Working in this manner made significant changes to my brain function as well. Any research I need to do goes more quickly than it otherwise used to and I find that I retain far more of what I read. In short, I brain better.

Additionally, location plays a part here.

I will sometimes conduct Block 2 on-site at a client’s location, and then return home for Block 3. Or I may spend Block 2 at home and go out to a café or co-working space for Block 2. The result of this method is that I prevent feeling chained to my desk all day long. I change up my scenery.

Working from the desk or working from the deck

Some days are just too nice to be inside at my desk, so I move out to the deck. I’ve even worked from the beach before, and yes, you skeptic: I get just as much done during that time as I would have sitting at my desk gapingly longingly out the window at the world, possibly more.

In fact, I’m writing this while sitting on a deck of a rented cabin (thank you, Airbnb) in the Eastern Sierras at 6,500 feet. There’s no cell signal or Wifi here, and what little electricity we have is delivered to us via a propane tank-powered generator. Sweet. Gotta unplug from time to time. And while you might think that sitting here for an hour writing this post is NOT unplugging.. I disagree. The phone doesn’t work. There’s no email. I’m unplugged.

This might be enough for you to take a look at how you currently organize your day and consider some changes. If so, I’ve done my work, but this isn’t the end of the story for me. I also have a 4th Block that I put in on most days, except for Fridays.

BLOCK 4

This block starts around 7:30 and goes until 9:30 or 10pm. To be perfectly honest, it sometimes goes to 11pm or midnight. This is the ultimate freelancer block, and I consider it a “flex” block. Sometimes I use this block for nothing more than my own internal projects. This is how I build my own business. It’s when I usually write blog posts, update new pages and promotions for pxlpod.media, or when I do bits of personal research or test new technologies. This is my LAB TIME.

On other days, if I’m feeling burned out, I’ll skip Block 2 completely and move all of that into Block 4 instead. Block 4 tends to be between 2.5 and 3.5 hours long. I have found that I am feeling my most creative in the evening, and so it makes perfect sense to conduct any task requiring a high level of creativity during the hours when I’m apt to produce awesome stuff, and not at the time when some company’s operations schedule tells me I have to. Make sense?

All told, I normally work 9.5 to 10 hour days. Since those hours are not used up in a contiguous fashion, I’ve worked my LIFE into that time as well. I’ve exercised, I’ve shared meals with friends and colleagues, I’ve found some personal quiet time to recharge. I read for pleasure, and this activity finds its way in here as well.

This methodology also sees me eating far better than your typically employee does. I grant myself enough time to prepare a good meal, instead of “grabbing food” on the run. Seeing people scurry around during their 30-minute lunch break drives me mad.

See, I prefer to put my time to better use than stringing it all into a single contiguous 9 hour block wherein the law of diminishing returns kicks in before I’ve even finished lunch. This is not in my own best interests, nor is it in the best interests of my customers/employers.

Full Disclosure: I do not have children, and therefore have considerably more time on my hands than a parent who is reading this might have. My wife is a fine artist and she spends her time painting or generally dealing with being an artist, and I’m therefore free to move my time around the way that works best for me, and we meet in the middle. It works very well for us.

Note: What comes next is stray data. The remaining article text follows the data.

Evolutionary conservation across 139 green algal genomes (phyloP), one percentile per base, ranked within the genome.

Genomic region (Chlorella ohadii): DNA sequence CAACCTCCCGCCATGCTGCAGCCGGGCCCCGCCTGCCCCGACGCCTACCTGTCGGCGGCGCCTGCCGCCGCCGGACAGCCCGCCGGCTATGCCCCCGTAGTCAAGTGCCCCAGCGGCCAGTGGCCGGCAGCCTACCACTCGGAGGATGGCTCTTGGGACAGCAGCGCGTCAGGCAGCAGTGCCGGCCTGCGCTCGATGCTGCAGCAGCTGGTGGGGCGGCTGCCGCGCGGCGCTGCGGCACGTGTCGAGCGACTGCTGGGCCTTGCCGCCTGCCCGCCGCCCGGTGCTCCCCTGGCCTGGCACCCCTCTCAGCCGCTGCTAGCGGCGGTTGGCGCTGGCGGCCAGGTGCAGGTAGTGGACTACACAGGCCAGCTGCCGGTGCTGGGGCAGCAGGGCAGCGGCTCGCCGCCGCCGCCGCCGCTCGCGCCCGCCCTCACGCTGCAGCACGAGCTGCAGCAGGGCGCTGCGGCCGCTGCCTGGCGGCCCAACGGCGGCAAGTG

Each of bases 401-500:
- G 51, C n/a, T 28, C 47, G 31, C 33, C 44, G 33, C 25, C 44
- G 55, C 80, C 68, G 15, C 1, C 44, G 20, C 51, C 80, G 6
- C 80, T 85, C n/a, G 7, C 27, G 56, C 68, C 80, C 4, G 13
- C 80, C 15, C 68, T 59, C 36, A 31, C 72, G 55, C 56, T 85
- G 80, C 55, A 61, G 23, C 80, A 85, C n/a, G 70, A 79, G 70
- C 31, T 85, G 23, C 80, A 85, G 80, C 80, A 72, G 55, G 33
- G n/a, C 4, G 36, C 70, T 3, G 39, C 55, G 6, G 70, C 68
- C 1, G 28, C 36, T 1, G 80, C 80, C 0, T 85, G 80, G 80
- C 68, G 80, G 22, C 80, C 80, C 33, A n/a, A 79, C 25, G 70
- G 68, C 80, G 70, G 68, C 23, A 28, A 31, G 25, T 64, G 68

My time, however, is not fully my own as I have sold a fair amount of it to my clients. The key for me has been to organize that time in a way that works best for my own lifestyle and my own health and well-being. Providing I can do this in a way which still delivers high-value results to my own customers, it’s nobody’s business but my own how I organize that time. If you’re a freelancer, this is true for you as well.

I do hope you’ve found my account to be of some help for you in your own life. I believe that we’re going to see a renaissance over the next 5 to 10 years of people moving to a work-shifting model as HR Managers begin to embrace the increased efficiency and effectiveness that many people are able to achieve when they break from the traditional industrial work model and move more to a flex time model, such as I’ve described above. Sure, there will always be those employees who thrive within the group environment and those who require direct supervision and management. For those who are self-motivated and want a bit more out of life than to see the inside of a cubicle for 9 hours every day, adopting this sort of system, even in part, could be a fantastic way to finally achieve some of that work/life balance your HR Director has been giving lip service to for the past couple of years.

Cheers, and thanks for reading. Talk to me in the comments section. I’d really LOVE to hear what you think about all of this.

Advanced Tip:

I’ve shared this with several people who have adopted and adapted it for themselves.

I use Asana for Project Management and building task lists, and I tag each of my tasks with either a “1″ or a “2″. These tags do not refer to Blocks 1 or 2, but instead to how many monitors (displays) I’ll need to do the task. There are many tasks which require me to be at my desk with my 2nd monitor plugged into my laptop. These are generally tasks which require a lot of video or image editing, HTML coding or other tasks for which I prefer to have a lot of tools open at once and this requires 2 displays.

There are other tasks which I can easily knock out from my laptop only, and these are tagged with a “1”. If I decide to go work on the deck, or from a café, I’ll knock out all of my “1” tasks while I’m out and save my “2” tasks for when I get back.